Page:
I guess that when our basic ability was taken away, the activities that seemed presumptuous and routine, were the ones that we miss doing the most. Not skydiving, not scuba diving, not wall climbing. When we are left paralyzed in a wheelchair, the thought of not being able to do simple things like having a cup of coffee in a cafĂ© without the hassle of trying to fit behind the table, having someone to carry us up the curb, or the stresses brought by being unable to charge our electrical wheelchair because the plug won’t fit French electrical socket made us miss the person who we used to be most.
Although I abjured the movie’s devastating ending that sort of advocate assisted suicide, I am glad that my wife brought me to see this movie for its message of gratitude. I pray we would all stay away from such debilitating disease, and still be able appreciate the little things in life and be thankful for what we have.

The scene from the movie reminded me of my time in Geneva. After work, I would sit outside a cafe in Le Grand Rue, a cobbled-street alley in between teetering apartment blocks, to drink hot coffee and eat a plate of warm crepe with chocolate, banana and peanuts. It's one of the place I keep visiting when I closed my eyes.

Tuesday, March 1, 2016

The Kind of Day I Wish to Live All My Life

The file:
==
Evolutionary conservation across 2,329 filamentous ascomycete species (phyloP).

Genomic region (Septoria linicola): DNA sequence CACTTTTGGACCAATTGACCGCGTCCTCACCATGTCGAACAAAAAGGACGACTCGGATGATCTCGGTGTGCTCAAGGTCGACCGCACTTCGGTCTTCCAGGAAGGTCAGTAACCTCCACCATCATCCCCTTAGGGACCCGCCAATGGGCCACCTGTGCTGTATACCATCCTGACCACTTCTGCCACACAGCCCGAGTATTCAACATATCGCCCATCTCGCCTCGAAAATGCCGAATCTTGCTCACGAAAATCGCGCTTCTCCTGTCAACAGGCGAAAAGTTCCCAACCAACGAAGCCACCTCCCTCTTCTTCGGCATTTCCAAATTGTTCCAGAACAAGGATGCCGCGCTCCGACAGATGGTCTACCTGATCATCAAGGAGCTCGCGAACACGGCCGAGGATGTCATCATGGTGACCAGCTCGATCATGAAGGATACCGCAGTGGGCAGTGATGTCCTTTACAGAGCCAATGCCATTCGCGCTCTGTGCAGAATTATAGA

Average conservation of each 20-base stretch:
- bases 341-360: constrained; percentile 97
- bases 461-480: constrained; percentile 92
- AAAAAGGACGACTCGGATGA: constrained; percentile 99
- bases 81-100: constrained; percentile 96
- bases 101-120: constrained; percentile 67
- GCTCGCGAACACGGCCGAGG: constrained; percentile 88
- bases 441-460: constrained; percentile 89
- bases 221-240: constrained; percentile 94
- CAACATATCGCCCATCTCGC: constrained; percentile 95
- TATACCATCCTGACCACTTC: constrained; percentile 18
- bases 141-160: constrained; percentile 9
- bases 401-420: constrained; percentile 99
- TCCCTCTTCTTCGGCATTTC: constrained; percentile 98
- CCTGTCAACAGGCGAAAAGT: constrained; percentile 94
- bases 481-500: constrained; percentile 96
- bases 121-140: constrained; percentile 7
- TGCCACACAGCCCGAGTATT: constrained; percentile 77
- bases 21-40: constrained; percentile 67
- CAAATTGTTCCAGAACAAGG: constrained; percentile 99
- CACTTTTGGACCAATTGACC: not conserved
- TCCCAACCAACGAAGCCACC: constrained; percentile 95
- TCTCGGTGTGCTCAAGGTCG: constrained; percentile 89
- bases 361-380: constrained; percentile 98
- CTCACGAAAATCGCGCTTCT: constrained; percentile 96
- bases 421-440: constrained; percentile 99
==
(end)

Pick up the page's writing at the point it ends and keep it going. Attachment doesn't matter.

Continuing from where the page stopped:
I spent the night at the clinic and woke up at 6 a.m. I woke up, washed my face and performed Subuh prayers. Later I boiled hot water and had my morning coffee overviewing the small lake by the clinic. The sun had began to rise and I enjoyed it listening to Sigur Ros on my phone while sipping one of the best Cambodian coffee. By 7 am our laboratory staff began sweeping the floor of the clinic. I cleaned and rearranged everything inside the clinic, and then went for a morning shower around 7.30. By the time I got out of the shower 2 patients were already at the waiting area. Lucky I slipped into my jeans and t-shirt in the toilet! I took off the towel from my neck and exchanged it with my stethoscope that has been hanging on the IV drip stand yesterday. It was last used on a student who came in the middle of the night. Now my stethoscope and I am ready to take on a new day. Our main doctor had to go to his university from morning till afternoon, hence I am the only doctor at the clinic. I had to depend the staff nurse to translate the patient’s history. I saw patients until 12pm, a total of 5 patients in the morning. One case of inguinal hernia, one case of UTI, a follow up for hypertension, a follow up for renal stone and a case highly suspicious of basal cell carcinoma, which I referred to a dermatologist for biopsy.